This post reminds me--I must go and seem Baseem after today's public holiday (J.J. Roberts' birthday). We need to get some of his fridges.

Friday, March 12, 2010

"That squirrel is very terrible."

A few months ago, during a particularly feisty meeting of the Women's Sewing Co-op, one of the small children we allow to linger during meetings captured a small squirrel. Bendu convinced him to give it to her and used her sewing thread to make it a collar and a leash. The squirrel, which Bendu and the children took turns holding in their cupped hands, looked terrified.

"It's a baby," Elijah, who'd no doubt had some part in catching it, informed us." The baby squirrel bulged its eyes and made a squeak. "Let it go!" I wanted to scream, but didn't. I have to choose my battles, and freeing imprisoned squirrels was not going to be one of them. Bendu took it home on her leash and when I asked her about it later, she let out a little wail. "No! It left me!" she screamed, laughing. "It ran up the tree and I said, 'Squirrel, squirrel, please come down,' and it said no!" Squirrel-1, Bendu-0.

Fast-forward to last weekend, when I was relaxing at the campsite until I heard a terrible racket. I looked over to where all the noise was coming from, and there T-Boy and Wallace were, swinging their cutlasses at something I couldn't see. "Squirrel!" they shouted with cheery enthusiasm.

Now, in Liberian English one would say this is "not correct." I stopped them both and asked T-Boy to explain why campsite security was bent on the annihilation of a tiny squirrel. "I wanted to keep it for a pet," T-Boy's answered. Then, why the machetes? "You know," T-Boy explained, pointing with seriousness. "That squirrel can be very terrible."

I could not help but start laughing. A tiny squirrel, terrible? Exactly how? "Sometime," T-Boy said, gesturing towards the towering cotton tree, "it can fall on your head." Now both Nate and I burst out laughing, and T-Boy joined in.

"No more killing squirrels," I said, "even if they do fall of the tree."

Wednesday, March 10, 2010

Adventures in tropical medicine: Removing jiggers

Between my first jigger post and this one, I've removed five from people's feet. The last two were from my big toe and prompted Wallace, who works at the campsite, to marvel that I was a "real Liberian woman." I was extremely proud. So proud that I want to share with you, faithful readers, how to do it. Just in case you come back from the bush with bugs in your toes. Also, I recommend you find a friend to do this for you.

What you will need:

Clear alcohol (wipes, rubbing alcohol, or even vodka)
Sharp-nosed tweezers (if you don't have these, use tweezer and a needle)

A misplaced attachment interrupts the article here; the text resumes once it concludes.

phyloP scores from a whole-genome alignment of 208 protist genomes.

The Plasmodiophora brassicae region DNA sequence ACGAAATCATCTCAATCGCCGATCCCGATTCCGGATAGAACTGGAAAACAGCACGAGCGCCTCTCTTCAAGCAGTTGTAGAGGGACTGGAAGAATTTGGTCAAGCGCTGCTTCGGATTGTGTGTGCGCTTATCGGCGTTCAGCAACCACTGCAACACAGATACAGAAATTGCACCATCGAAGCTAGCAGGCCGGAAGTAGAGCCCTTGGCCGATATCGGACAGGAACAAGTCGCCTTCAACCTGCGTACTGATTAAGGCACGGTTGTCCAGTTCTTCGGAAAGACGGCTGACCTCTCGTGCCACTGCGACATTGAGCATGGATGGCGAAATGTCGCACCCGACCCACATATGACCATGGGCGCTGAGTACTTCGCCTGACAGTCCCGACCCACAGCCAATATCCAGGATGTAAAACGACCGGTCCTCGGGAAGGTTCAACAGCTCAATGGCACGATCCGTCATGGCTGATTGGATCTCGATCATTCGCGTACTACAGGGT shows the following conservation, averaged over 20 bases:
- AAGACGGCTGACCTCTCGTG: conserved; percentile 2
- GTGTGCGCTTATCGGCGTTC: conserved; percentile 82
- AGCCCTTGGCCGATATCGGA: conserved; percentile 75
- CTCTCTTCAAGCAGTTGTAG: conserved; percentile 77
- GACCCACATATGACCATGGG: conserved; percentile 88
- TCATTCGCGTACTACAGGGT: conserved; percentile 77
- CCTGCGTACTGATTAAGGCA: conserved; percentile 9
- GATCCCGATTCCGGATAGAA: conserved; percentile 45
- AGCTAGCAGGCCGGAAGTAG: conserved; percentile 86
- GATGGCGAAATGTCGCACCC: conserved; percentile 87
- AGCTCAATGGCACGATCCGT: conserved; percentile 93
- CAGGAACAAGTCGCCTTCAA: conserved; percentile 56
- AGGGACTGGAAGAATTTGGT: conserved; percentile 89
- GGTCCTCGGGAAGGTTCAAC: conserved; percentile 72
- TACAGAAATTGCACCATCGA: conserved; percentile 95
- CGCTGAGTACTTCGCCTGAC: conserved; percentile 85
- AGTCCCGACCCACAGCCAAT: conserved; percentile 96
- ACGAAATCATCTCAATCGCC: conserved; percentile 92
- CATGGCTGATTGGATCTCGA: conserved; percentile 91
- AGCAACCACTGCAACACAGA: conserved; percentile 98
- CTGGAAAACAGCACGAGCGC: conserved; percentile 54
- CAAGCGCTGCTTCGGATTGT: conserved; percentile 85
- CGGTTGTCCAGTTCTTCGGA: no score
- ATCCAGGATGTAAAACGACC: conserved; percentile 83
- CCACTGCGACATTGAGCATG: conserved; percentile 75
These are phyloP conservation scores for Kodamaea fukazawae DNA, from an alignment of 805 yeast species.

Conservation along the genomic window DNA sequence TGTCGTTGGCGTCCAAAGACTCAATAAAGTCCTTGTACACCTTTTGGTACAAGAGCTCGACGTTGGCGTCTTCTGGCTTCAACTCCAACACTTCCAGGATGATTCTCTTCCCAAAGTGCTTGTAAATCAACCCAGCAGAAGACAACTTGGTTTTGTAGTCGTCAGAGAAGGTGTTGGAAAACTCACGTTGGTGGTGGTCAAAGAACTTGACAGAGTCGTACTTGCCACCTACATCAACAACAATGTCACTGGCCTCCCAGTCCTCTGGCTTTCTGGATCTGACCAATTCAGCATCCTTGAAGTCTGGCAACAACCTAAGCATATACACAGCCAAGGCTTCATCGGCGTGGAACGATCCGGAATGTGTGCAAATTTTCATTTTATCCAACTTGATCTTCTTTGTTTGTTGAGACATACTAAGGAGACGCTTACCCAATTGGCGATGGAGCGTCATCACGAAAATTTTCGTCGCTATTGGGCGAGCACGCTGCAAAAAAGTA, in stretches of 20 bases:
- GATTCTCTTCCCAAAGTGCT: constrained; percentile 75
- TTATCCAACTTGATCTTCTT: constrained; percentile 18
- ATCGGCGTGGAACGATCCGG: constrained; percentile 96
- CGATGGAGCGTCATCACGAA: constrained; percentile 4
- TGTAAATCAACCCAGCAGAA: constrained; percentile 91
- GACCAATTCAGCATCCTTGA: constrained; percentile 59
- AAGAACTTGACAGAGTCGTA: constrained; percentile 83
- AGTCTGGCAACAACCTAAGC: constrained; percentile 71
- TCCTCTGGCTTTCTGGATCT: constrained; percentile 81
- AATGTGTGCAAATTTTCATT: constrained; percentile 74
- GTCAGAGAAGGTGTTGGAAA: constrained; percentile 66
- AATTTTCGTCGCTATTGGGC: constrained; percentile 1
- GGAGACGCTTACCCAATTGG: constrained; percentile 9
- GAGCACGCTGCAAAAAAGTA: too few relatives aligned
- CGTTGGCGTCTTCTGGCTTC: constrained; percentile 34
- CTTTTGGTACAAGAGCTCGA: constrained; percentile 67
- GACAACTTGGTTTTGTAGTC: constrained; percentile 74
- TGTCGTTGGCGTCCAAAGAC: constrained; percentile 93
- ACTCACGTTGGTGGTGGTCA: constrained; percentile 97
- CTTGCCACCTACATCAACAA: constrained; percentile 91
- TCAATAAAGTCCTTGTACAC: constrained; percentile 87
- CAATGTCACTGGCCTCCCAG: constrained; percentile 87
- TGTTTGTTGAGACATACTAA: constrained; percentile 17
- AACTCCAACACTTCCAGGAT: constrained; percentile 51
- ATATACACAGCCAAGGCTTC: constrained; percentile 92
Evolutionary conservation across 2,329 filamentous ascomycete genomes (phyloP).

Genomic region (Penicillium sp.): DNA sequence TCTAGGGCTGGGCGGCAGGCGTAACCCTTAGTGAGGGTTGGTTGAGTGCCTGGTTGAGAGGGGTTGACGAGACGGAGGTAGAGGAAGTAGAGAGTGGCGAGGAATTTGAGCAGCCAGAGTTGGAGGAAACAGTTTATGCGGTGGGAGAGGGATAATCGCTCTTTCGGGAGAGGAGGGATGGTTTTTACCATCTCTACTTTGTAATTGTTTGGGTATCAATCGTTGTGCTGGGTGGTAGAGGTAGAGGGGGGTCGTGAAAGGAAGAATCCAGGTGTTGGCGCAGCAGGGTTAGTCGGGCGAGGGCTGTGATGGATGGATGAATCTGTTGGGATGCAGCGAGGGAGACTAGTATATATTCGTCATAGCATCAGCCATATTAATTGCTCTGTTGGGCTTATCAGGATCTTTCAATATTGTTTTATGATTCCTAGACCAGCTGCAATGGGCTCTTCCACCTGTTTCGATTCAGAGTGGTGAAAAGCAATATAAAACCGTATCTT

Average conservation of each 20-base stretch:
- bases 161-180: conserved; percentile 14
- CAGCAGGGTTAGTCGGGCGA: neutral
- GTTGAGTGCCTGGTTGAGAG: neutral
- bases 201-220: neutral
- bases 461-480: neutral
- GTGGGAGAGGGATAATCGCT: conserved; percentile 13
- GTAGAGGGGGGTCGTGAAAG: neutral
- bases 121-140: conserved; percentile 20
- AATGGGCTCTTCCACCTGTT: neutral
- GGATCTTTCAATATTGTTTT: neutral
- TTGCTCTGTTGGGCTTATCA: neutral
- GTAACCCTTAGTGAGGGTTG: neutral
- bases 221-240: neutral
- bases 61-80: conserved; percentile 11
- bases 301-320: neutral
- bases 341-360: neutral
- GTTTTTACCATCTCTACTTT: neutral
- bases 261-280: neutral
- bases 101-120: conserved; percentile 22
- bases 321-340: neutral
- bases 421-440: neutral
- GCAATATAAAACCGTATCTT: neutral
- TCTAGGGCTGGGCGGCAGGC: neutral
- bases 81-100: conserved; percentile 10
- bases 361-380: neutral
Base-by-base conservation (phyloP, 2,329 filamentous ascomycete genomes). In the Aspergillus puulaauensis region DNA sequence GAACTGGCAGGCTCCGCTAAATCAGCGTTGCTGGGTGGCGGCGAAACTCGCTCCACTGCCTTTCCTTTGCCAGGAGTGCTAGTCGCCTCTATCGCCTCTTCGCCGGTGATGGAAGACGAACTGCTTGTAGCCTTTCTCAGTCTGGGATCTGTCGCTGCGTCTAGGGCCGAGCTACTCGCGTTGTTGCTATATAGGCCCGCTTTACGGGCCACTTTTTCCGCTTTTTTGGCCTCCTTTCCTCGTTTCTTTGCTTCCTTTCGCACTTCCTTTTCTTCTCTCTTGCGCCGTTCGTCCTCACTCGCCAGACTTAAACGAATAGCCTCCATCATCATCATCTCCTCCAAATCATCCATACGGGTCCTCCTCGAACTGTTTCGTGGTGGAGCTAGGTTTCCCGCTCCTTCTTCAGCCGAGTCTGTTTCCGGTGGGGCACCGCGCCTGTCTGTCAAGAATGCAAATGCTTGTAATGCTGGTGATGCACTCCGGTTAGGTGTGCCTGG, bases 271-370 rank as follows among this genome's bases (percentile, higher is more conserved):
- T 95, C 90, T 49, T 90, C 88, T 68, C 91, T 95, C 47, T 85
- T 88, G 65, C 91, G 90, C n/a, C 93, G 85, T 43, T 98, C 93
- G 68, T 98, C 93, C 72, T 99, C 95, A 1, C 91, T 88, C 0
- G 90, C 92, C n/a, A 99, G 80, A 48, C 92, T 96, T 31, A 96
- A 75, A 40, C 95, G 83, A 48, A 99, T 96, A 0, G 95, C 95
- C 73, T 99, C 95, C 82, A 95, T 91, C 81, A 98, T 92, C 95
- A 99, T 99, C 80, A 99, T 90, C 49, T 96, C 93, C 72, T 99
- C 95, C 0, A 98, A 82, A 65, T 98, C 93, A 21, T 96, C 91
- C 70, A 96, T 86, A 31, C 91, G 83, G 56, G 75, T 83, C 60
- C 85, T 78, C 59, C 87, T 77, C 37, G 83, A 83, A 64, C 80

Surgical gloves, if you feel better wearing them
Optional: Swiss Army knife scissors

1. Identify that your friend indeed has a jigger. It should look like a rather circular blister that is pea-sized or smaller. It will be slightly swollen, have tiny dark flecks on it (jigger body parts) and be kind of numb when you press on it. Usually they're on the foot, toe or a little under the toenail.

2. Wash your hands and the infested foot with soap and water. If you're wearing gloves, put them on now. Dry the toes thoroughly and sit lower than the foot (like on the ground with your friend in a chair). Encourage them not to look, as it will be gross--but strangely painless.

3. Wet a cotton ball with alcohol and sterilize your tweezers, the needle (if you're using one) and the scissors.

4. Using the sharp-noosed tweezers or a needle, start to poke a shallow circle around the infected area. Poke a little under the skin and pull up. Our aim is to remove the top layer of now-dead skin that the jigger will have burrowed under.

5. Once you've done this around the jigger, you should be able to tweeze the top circle of skin off slowly to reveal the jigger. At this point, it gets a little gross, as pieces of the insect will come off with your friend's skin. Wipe and clean the tweezers in alcohol.

6. At this point, you should see what looks like a larvae--it's the egg-laying jigger. Since you've exposed the area surrounding it, you're in a good position to grab the insect and slowly pull it away from the skin. You want get your tweezers as close to the head as possible so that in one slow, solid pull--you'll need to pull--you grab as much of the jigger as you can. Check with your friend that it's not hurting, but in my experience, this part doesn't--the jiggers have some kind of numbing agent that makes removing them pretty painless. Don't squeeze too hard--you don't want to burst it. Again, wipe and clean your tweezers but I probably don't need to remind you. This step is pretty gross.

7. There should be bleeding around the wound now, which might be pretty deep. Wipe it away with a cotton swabbed in alcohol--this part will sting--and take a good, close look. If you see anything pus-like or black, tweeze it out as firmly and deeply as you can without hurting your friend. A good test is pressing firmly with both thumbs on either side of the wound. It should bleed freely. If it doesn't, you'll need to have your friend press while you explore a bit with the tweezers--nothing drastic, just a little bit of poking. More jigger bits (or, if you're me, another jigger) may come out--try to expect it and not be grossed out.